Big Tech's power remains unchallenged
Rana Foroohar, the FT's global business columnist, examines the implications of the dominance of Big Tech groups like Google, Amazon and Facebook for competition, for innovation and for the health of democracy.
Produced by Alessia Giustiniano. Filmed by Rod Fitzgerald.
The power of Silicon Valley's biggest tech companies appears to be growing larger by the day with very little resistance from regulatory bodies. I'm delighted to be joined today by Rana Foroohar, a Global Business columnist. Over the past few months, Rana has written a series of columns examining the implications of the dominance of big tech for the market, for competition, for innovation, and for the health of American democracy.
Rana in your latest column, you wrote about how big tech is making enormous gains at hour-- that's to say at customers' expense. Companies like Facebook and Google are making these gains by monetising the personal data that we give away every time we go on social media or use a search engine. But not everyone is as worried about this as you think they should be, are they?
No. You know, it's arguable. I think that people don't really understand how these companies make their money. I mean, if you look at the chart that we've got up here, you can see that they're cash machines, right? I mean they have margins, in the case of Facebook, that sometimes go over 50%, Google around 30% or so. This is much higher than most other kinds of businesses.
But if you think about why it's so easy for them to make profits, their raw material is us, our data. And we're giving them that data for free. And that goes to another issue, which is anti-trust and monopoly.
In the US, monopoly policy, for the last 40 years has been built around, well, if a company is making something cheaper for the consumer, then that's good and they can be as big as they want to politically, economically. And, you know, these companies are giving away things really for free, not just cheap but free. The thing is free is not free if you think about the cost being data as opposed to dollars.
When you write in the column that the dominance of these big companies is overturning the basic rules of capitalism, what did you mean by that?
Well, if you think about it, when I go online and I give away all my incredibly valuable data, my social security number, my credit card numbers, my spending history, my medical records, that's worth a tremendous amount. But I don't see that value. It's being taken by these companies.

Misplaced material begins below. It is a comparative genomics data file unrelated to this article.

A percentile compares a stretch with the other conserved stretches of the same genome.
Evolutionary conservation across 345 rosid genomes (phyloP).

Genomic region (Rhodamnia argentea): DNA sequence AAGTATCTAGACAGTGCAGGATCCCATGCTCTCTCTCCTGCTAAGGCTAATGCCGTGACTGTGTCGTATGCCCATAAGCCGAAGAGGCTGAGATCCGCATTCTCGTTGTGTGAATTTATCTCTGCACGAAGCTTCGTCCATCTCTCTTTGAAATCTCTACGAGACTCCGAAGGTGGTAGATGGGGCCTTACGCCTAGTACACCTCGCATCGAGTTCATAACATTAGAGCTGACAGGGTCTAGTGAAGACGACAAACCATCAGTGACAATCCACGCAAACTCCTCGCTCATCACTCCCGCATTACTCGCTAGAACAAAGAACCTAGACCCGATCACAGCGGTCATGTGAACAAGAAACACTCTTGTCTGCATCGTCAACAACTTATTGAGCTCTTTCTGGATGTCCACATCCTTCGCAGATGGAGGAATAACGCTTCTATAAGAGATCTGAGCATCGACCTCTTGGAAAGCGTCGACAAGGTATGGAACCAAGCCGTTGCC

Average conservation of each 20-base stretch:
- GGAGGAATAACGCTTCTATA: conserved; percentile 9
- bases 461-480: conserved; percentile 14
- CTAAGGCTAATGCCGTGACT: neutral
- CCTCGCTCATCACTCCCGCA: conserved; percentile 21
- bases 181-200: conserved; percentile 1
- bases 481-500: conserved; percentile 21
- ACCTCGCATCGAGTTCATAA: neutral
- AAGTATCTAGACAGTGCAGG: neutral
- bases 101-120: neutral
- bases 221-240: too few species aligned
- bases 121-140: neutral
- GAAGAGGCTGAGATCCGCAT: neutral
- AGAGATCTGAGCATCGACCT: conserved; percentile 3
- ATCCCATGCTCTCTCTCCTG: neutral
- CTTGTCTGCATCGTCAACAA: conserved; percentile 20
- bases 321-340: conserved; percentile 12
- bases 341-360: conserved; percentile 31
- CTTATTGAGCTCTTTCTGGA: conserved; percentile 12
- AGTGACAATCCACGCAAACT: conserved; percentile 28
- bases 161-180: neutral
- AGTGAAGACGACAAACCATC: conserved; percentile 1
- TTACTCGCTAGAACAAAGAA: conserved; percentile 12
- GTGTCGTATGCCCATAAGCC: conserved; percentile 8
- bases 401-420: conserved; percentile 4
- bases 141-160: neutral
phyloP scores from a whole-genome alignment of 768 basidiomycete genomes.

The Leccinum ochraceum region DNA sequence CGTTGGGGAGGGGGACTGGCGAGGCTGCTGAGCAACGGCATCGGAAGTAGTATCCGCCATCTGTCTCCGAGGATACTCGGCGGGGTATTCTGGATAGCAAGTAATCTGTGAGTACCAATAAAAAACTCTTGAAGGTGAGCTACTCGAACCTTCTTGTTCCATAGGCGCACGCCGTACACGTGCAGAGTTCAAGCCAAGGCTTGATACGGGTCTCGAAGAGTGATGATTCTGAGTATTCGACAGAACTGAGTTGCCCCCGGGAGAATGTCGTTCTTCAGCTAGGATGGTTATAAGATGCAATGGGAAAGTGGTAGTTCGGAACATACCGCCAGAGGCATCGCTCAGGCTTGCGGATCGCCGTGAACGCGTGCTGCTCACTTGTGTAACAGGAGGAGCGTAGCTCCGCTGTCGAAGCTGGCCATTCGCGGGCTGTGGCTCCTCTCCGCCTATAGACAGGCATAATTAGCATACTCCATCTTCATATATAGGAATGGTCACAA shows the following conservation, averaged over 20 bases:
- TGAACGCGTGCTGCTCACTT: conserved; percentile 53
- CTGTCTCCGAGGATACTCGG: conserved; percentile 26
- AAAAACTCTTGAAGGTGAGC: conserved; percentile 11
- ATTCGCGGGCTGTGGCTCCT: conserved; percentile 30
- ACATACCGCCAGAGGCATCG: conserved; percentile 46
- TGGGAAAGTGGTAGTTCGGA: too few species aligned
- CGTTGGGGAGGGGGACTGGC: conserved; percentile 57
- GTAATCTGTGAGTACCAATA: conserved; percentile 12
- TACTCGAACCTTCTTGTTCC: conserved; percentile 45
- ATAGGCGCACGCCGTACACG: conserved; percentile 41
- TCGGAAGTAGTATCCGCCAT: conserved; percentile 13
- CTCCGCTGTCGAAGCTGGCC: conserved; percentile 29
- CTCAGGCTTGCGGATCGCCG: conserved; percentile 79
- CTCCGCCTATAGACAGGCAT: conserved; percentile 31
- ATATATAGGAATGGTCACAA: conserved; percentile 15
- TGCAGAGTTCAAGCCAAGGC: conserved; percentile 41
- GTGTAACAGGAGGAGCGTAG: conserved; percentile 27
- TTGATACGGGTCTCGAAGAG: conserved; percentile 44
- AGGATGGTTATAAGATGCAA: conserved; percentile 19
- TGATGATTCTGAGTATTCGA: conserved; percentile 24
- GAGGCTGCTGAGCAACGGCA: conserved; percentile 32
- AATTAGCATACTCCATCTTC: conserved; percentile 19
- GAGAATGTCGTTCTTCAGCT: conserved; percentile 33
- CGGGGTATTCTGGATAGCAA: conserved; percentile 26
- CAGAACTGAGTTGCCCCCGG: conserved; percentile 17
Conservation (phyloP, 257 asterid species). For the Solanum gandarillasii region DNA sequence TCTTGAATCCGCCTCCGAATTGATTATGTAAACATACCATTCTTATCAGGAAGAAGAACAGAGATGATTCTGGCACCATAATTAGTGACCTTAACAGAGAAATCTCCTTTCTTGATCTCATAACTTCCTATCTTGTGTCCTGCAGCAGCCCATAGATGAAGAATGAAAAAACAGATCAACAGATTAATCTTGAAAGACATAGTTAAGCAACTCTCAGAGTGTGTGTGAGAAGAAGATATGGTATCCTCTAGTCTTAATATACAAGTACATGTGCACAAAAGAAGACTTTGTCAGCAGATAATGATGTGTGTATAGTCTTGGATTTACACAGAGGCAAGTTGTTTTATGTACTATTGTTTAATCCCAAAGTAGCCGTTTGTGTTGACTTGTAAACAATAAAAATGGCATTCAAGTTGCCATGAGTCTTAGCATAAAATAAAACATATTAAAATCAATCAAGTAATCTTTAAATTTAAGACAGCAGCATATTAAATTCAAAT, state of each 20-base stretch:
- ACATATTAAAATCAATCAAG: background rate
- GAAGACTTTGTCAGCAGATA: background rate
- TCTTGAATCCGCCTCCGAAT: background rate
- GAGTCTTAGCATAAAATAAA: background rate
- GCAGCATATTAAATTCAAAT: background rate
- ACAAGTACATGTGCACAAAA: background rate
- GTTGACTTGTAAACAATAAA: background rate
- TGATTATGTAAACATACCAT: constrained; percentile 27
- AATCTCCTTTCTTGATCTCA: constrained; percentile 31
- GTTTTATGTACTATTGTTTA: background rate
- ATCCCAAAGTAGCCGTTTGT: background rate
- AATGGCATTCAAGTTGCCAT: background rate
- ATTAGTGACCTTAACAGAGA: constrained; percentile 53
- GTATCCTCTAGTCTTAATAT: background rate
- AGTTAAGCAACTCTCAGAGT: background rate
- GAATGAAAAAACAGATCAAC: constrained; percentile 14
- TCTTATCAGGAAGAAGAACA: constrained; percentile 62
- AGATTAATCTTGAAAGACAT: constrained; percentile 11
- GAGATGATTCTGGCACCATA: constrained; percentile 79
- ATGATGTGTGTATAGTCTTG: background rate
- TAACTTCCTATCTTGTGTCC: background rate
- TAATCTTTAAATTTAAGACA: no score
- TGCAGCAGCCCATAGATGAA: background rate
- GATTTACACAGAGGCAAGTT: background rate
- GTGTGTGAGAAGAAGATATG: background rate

So you know Adam Smith, father of modern capitalism, would have said that you need an equal playing field to make markets work. You need price transparency. We have neither of those things here.
And, you know, you might argue, well, consumers have a choice, they can give the data, they can not. They're giving it. And we shouldn't argue with that, whether it's about choice is not for us to say. But they can be nudged in very subtle ways. Firms can promise that data will be held privately and governments and companies can't get access. No one knows if that's true or not. But it makes people more likely to give up that information.
These Silicon Valley companies like to think of themselves as engines of innovation, but your view is that their dominance is actually inimical to innovation, that they're crowding out new entrants to the market.
I think that it's really hard for you to argue at this stage that the biggest platform companies-- Amazon, Google, Facebook-- are actually innovating. What they're doing is aggregating data and monetising that. In fact, Google supported some research recently which found that it's not how wonderful an algorithm is that makes a difference, it's how much data you can stuff into it. So their game right now is to encircle as much data as possible, to get as many consumers on their platform, and then to monetise all of us.
And you borrow a lovely phrase from Timothy Wu. You said these firms are not innovators, they're attention merchants.
Absolutely. And, you know, really they're the last in-- or maybe at the apex of a long line of attention merchants. TV, radio producers, I mean, newspapers, we're all attention merchants. But the difference is the network effects of these firms make them much more likely, as big players, to be able to grab the market. And they can pinpoint with unbelievable accuracy what's going on.
You mentioned antitrust law just now. What prospects do you think there are there for rethinking US antitrust law to constrain big tech?
I think that it's going to happen. There are a number of cases I'm looking at. One is LinkedIn, which is a big social media firm. They are coming after a data scraping firm for using information that they say was proprietary. They let this firm use it for a couple of years. And then once LinkedIn had a similar business model, went in with a cease and desist letter, and said, no, you can't do that.
This happens all the time. The biggest firms either try and acquire small firms, try and limit them from using their IP. There are questions around the constitutionality of the patent system right now. The bottom line is there are many different threads that are being pulled on around antitrust and I think we are going to see a shift in attitudes.
This is going to be the biggest business story of the next five years, Rana. I'm sure we're going to have an option to talk again about it.
I hope so.
Thanks for joining me.